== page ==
A recent SEC analysis showed higher-than-expected payments for non-audit services, with companies paying three times as much for non-audit work as for audit services.
Speaking this week, Unger said the numbers alone did not prove there was a conflict, but acknowledged the SEC was ‘very surprised’ by the results.
She said more time was needed to see how investors reacted to the new information about payments to auditors, but re-affirmed that disclosure of payments was better than a complete ban on firms doing both audit and non-audit work for the same company.
Unger’s comments came just days after Big Five firm Andersen agreed to pay $7m (£4.9m) to the SEC to settle allegations of fraudulent audit work for Waste Management, the largest ever settlement of its kind.
She referred to the case as ‘the smoking gun that everyone was looking for’ following last year’s debate on the SEC’s amended auditor independence rules. Unger said the Andersen case was evidence of the pitfalls that could occur when an auditor provided other services to audit clients.
Last year’s decision by the regulator to tighten rules governing auditor independence was not well received by the Big Five accounting firms, including Andersen. The ‘watered-down’ rules, however, did not include a total ban on audit firms providing other services to audit clients.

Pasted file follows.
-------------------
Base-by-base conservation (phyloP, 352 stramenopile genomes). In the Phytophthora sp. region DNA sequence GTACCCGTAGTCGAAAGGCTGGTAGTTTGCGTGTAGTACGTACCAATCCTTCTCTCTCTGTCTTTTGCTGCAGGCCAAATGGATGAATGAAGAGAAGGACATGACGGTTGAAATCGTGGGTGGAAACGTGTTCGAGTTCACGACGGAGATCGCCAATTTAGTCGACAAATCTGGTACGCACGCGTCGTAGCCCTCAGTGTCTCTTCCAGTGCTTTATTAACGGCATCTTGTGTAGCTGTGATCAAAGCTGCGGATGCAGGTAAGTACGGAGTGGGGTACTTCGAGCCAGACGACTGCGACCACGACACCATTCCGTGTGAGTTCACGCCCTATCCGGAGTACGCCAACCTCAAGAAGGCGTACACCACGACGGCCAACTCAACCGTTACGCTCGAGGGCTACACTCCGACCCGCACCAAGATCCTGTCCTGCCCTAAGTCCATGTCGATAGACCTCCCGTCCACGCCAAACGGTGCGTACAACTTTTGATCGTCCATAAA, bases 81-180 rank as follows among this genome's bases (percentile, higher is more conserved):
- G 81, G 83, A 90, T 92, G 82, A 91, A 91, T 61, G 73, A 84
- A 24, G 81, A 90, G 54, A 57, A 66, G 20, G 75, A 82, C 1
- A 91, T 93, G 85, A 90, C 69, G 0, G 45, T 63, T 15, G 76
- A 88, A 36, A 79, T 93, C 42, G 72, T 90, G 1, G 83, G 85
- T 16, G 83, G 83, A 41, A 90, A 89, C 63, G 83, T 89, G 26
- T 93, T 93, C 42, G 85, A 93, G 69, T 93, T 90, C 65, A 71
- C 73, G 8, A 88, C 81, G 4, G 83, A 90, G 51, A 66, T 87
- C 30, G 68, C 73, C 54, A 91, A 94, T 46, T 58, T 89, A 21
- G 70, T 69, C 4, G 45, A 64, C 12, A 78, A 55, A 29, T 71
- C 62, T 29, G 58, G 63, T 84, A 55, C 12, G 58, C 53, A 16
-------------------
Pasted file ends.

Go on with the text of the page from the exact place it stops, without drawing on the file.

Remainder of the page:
Instead they made a requirement for companies to disclose payments for audit and non-audit services in annual proxy reports.
But despite the Andersen penalty and Unger’s interest in the auditor independence issue, the pressure on large firms is likely to drop off when George Bush appoints a full-time chairman. It is thought the Republican lawyer William Pitt is top of the list and Bush, in an effort to appear more ‘business friendly’, is expected to steer him away from audit independence probes.
Moreover, in the next couple of days, all five positions on the commission become vacant and Bush is likely to remould the watchdog to suit his policies.
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